The Thanksgiving Issue

As I write this post,
I’m polishing off the last few bites of a phenomenal Thanksgiving feast—let’s call it my fourth or fifth Thanksgiving this week. Am I embarrassed that I’ve eaten an entire pumpkin pie since last Thursday? Hell, no: pumpkin pie is the new breakfast of champions.

While the rest of the world may see Thanksgiving as gluttonous and macabre—a celebration of a fictional feast between Pilgrims and Indians that precedes the near destruction of American Indian civilization, accompanied by the mass slaughter of millions of turkeys—we expats in Kazakhstan see it as a challenge. You better believe we had a real Thanksgiving.

The menu may have been the same, but the food tasted better this year than ever. This is how we made it happen:

Purchased in pieces by the kilo—whole turkeys are hard to come by. We cooked up four breasts and three legs, and paid almost $75 for said turkey parts. We decided on three flavor varieties (cajun-spiced, butter-bacon-infused, and traditional brined), then spent two days pre-celebration in turkey-prep-mode.

Mashed potatoes
24 potatoes for 12 hungry people, all of them in need of a good scrub—the potatoes, that is.

Homemade, from scratch—crumbled bread, dried cranberries, onions, spices—and delicious.

Stovetop stuffing
Delivered via the diplomatic pouch approximately one week before our celebration. What’s Thanksgiving without Stovetop?

Collected in Tashkent, Uzbekistan’s American commissary. These were the classic, can-shaped variety.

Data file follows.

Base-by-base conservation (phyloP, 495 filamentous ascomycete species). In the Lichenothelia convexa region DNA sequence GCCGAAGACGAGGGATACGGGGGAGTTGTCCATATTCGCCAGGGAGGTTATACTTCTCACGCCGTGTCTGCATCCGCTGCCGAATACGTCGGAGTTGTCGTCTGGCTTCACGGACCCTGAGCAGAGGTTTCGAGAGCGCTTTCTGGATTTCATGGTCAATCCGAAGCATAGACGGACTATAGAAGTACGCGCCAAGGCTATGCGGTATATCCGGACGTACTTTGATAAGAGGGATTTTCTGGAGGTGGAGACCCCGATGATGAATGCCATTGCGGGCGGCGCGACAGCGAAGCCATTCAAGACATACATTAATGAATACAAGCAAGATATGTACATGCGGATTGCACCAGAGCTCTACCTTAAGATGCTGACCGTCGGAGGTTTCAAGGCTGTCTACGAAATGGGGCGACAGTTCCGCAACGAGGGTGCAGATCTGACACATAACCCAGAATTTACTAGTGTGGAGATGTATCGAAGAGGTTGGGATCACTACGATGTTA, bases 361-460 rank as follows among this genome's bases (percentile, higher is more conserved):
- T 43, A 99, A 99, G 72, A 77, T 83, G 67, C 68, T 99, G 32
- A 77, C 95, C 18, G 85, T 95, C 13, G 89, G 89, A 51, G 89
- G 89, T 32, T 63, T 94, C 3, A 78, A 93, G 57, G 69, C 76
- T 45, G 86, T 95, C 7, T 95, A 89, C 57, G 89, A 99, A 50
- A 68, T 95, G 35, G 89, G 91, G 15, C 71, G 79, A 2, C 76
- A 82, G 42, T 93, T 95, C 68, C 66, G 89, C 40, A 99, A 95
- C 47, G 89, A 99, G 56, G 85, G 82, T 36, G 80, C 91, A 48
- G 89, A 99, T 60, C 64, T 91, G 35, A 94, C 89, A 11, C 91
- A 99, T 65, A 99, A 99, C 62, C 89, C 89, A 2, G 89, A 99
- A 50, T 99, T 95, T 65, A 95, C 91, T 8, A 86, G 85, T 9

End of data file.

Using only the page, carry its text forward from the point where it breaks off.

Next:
Broccoli & rice casserole
Because several of those dining with us were vegetarian, this dish was offered to supplement the meal.

Plentiful at Almaty’s Green Market—it’s root vegetable season!

Good lettuce is hard to come by, but this salad was a beauty—complete with crumbled feta.

String bean casserole (a.k.a. green bean casserole)
Two families contributed this American holiday classic—but not because the ingredients are easy to find. Green beans, now out of season, can be purchased at METRO or Ramstor (both large, local supermarkets)—for a pretty penny. French’s fried onions and Campbell’s cream of mushroom soup both made their way to Kazakhstan via the pouch and in our friends’ HHE shipment (and just in time!).

Sweet potato casserole
I believe that sweet potato casserole is the cornerstone of Thanksgiving. Thanks to sliced, canned tubers (and the diplomatic pouch), these featured prominently at our event.

Corn bread
Your standard tasty muffin—but in muffin papers!

Pear bread with rosemary syrup
This was an experiment, gathered from the pages of Real Simple, and a wild success. So successful, in fact, that two of our guests nearly ruined their dinners on the stuff.

Pumpkin pie
Ours was made from a pumpkin purchased for our Halloween party: carved, cooked down, and heavily spiced. Cardamom makes for pumpkin pie perfection.

Apple tart & Apple crisp
Courtesy of Almaty’s eponym, the apple, we enjoyed two apple-based desserts.

Mulled wine
Last but not least, what winter holiday celebration is complete without something warm, spiced, and boozy?


The chef, hard at work. He is thankful for track suits and mustaches.

And now, a catalog of Thanksgiving Day plates:


The hostess.


The host.


The vegetarian.


The vegan.


The all-dark-meat.


The fireman.


The award for “most colorful.


And what’s Thanksgiving without a little Soviet ice cream?


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